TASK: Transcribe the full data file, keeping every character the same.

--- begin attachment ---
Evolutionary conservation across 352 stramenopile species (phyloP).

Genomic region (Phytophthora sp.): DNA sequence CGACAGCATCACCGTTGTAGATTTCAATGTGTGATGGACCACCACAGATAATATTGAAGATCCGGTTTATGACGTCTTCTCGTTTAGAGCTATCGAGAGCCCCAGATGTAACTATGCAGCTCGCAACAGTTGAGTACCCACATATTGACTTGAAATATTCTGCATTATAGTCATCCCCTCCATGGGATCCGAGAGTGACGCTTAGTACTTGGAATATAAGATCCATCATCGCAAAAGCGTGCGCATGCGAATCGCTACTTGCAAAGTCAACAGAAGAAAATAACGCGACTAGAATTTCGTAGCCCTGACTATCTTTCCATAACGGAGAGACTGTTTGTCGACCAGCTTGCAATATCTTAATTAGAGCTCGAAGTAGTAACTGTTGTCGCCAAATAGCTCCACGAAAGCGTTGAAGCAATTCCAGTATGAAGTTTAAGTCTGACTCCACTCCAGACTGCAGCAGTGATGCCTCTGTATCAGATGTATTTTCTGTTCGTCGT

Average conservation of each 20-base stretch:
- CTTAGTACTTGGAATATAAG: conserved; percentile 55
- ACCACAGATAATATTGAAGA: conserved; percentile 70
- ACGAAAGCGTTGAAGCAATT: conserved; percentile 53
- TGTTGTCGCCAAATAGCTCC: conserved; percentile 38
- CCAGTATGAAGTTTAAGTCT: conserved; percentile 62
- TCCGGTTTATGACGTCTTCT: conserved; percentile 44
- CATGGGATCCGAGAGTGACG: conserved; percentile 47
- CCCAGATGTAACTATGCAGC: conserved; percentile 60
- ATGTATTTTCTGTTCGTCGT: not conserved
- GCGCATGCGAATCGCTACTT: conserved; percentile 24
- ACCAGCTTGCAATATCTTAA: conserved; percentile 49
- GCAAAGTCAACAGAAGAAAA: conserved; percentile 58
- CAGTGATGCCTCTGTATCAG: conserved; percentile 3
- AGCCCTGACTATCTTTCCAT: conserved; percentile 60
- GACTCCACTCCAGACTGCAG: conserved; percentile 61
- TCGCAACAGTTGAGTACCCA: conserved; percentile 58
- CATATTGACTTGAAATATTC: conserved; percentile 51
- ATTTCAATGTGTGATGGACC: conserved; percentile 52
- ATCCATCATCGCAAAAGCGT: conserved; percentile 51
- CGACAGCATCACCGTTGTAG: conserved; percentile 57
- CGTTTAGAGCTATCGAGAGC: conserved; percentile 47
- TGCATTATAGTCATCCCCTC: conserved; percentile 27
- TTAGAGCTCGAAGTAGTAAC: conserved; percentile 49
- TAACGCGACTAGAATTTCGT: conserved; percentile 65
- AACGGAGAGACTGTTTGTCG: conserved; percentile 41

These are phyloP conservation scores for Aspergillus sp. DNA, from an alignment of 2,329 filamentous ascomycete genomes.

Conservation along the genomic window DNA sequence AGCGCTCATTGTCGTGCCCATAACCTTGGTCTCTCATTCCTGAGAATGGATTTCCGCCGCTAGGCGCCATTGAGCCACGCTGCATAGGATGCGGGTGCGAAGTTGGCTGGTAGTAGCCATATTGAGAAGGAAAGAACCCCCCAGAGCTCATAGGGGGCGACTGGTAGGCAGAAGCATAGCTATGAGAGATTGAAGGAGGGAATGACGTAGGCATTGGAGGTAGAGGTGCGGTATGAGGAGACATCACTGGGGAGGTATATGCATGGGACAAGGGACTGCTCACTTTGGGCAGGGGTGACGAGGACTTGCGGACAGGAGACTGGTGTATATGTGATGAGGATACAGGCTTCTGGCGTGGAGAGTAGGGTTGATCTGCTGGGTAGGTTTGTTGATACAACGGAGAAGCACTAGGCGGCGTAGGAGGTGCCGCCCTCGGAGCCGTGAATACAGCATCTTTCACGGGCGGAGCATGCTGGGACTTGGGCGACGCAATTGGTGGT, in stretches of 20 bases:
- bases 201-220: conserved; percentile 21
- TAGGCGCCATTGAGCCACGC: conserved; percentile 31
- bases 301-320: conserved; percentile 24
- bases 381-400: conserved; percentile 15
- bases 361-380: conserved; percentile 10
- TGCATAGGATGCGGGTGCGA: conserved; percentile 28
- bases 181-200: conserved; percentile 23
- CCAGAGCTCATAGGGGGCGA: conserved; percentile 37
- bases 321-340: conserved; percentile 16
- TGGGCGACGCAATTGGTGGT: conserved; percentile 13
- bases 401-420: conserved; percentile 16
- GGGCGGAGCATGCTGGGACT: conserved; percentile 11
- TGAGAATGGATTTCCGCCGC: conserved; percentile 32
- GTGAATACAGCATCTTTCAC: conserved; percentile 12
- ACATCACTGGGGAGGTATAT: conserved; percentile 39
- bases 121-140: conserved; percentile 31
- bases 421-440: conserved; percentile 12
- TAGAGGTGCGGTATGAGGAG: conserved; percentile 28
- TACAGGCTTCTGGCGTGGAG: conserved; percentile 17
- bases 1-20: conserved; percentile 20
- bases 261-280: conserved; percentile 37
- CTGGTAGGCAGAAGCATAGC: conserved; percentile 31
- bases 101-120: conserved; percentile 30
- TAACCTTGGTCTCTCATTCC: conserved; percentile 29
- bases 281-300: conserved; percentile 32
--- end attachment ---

Evolutionary conservation across 352 stramenopile species (phyloP).

Genomic region (Phytophthora sp.): DNA sequence CGACAGCATCACCGTTGTAGATTTCAATGTGTGATGGACCACCACAGATAATATTGAAGATCCGGTTTATGACGTCTTCTCGTTTAGAGCTATCGAGAGCCCCAGATGTAACTATGCAGCTCGCAACAGTTGAGTACCCACATATTGACTTGAAATATTCTGCATTATAGTCATCCCCTCCATGGGATCCGAGAGTGACGCTTAGTACTTGGAATATAAGATCCATCATCGCAAAAGCGTGCGCATGCGAATCGCTACTTGCAAAGTCAACAGAAGAAAATAACGCGACTAGAATTTCGTAGCCCTGACTATCTTTCCATAACGGAGAGACTGTTTGTCGACCAGCTTGCAATATCTTAATTAGAGCTCGAAGTAGTAACTGTTGTCGCCAAATAGCTCCACGAAAGCGTTGAAGCAATTCCAGTATGAAGTTTAAGTCTGACTCCACTCCAGACTGCAGCAGTGATGCCTCTGTATCAGATGTATTTTCTGTTCGTCGT

Average conservation of each 20-base stretch:
- CTTAGTACTTGGAATATAAG: conserved; percentile 55
- ACCACAGATAATATTGAAGA: conserved; percentile 70
- ACGAAAGCGTTGAAGCAATT: conserved; percentile 53
- TGTTGTCGCCAAATAGCTCC: conserved; percentile 38
- CCAGTATGAAGTTTAAGTCT: conserved; percentile 62
- TCCGGTTTATGACGTCTTCT: conserved; percentile 44
- CATGGGATCCGAGAGTGACG: conserved; percentile 47
- CCCAGATGTAACTATGCAGC: conserved; percentile 60
- ATGTATTTTCTGTTCGTCGT: not conserved
- GCGCATGCGAATCGCTACTT: conserved; percentile 24
- ACCAGCTTGCAATATCTTAA: conserved; percentile 49
- GCAAAGTCAACAGAAGAAAA: conserved; percentile 58
- CAGTGATGCCTCTGTATCAG: conserved; percentile 3
- AGCCCTGACTATCTTTCCAT: conserved; percentile 60
- GACTCCACTCCAGACTGCAG: conserved; percentile 61
- TCGCAACAGTTGAGTACCCA: conserved; percentile 58
- CATATTGACTTGAAATATTC: conserved; percentile 51
- ATTTCAATGTGTGATGGACC: conserved; percentile 52
- ATCCATCATCGCAAAAGCGT: conserved; percentile 51
- CGACAGCATCACCGTTGTAG: conserved; percentile 57
- CGTTTAGAGCTATCGAGAGC: conserved; percentile 47
- TGCATTATAGTCATCCCCTC: conserved; percentile 27
- TTAGAGCTCGAAGTAGTAAC: conserved; percentile 49
- TAACGCGACTAGAATTTCGT: conserved; percentile 65
- AACGGAGAGACTGTTTGTCG: conserved; percentile 41

These are phyloP conservation scores for Aspergillus sp. DNA, from an alignment of 2,329 filamentous ascomycete genomes.

Conservation along the genomic window DNA sequence AGCGCTCATTGTCGTGCCCATAACCTTGGTCTCTCATTCCTGAGAATGGATTTCCGCCGCTAGGCGCCATTGAGCCACGCTGCATAGGATGCGGGTGCGAAGTTGGCTGGTAGTAGCCATATTGAGAAGGAAAGAACCCCCCAGAGCTCATAGGGGGCGACTGGTAGGCAGAAGCATAGCTATGAGAGATTGAAGGAGGGAATGACGTAGGCATTGGAGGTAGAGGTGCGGTATGAGGAGACATCACTGGGGAGGTATATGCATGGGACAAGGGACTGCTCACTTTGGGCAGGGGTGACGAGGACTTGCGGACAGGAGACTGGTGTATATGTGATGAGGATACAGGCTTCTGGCGTGGAGAGTAGGGTTGATCTGCTGGGTAGGTTTGTTGATACAACGGAGAAGCACTAGGCGGCGTAGGAGGTGCCGCCCTCGGAGCCGTGAATACAGCATCTTTCACGGGCGGAGCATGCTGGGACTTGGGCGACGCAATTGGTGGT, in stretches of 20 bases:
- bases 201-220: conserved; percentile 21
- TAGGCGCCATTGAGCCACGC: conserved; percentile 31
- bases 301-320: conserved; percentile 24
- bases 381-400: conserved; percentile 15
- bases 361-380: conserved; percentile 10
- TGCATAGGATGCGGGTGCGA: conserved; percentile 28
- bases 181-200: conserved; percentile 23
- CCAGAGCTCATAGGGGGCGA: conserved; percentile 37
- bases 321-340: conserved; percentile 16
- TGGGCGACGCAATTGGTGGT: conserved; percentile 13
- bases 401-420: conserved; percentile 16
- GGGCGGAGCATGCTGGGACT: conserved; percentile 11
- TGAGAATGGATTTCCGCCGC: conserved; percentile 32
- GTGAATACAGCATCTTTCAC: conserved; percentile 12
- ACATCACTGGGGAGGTATAT: conserved; percentile 39
- bases 121-140: conserved; percentile 31
- bases 421-440: conserved; percentile 12
- TAGAGGTGCGGTATGAGGAG: conserved; percentile 28
- TACAGGCTTCTGGCGTGGAG: conserved; percentile 17
- bases 1-20: conserved; percentile 20
- bases 261-280: conserved; percentile 37
- CTGGTAGGCAGAAGCATAGC: conserved; percentile 31
- bases 101-120: conserved; percentile 30
- TAACCTTGGTCTCTCATTCC: conserved; percentile 29
- bases 281-300: conserved; percentile 32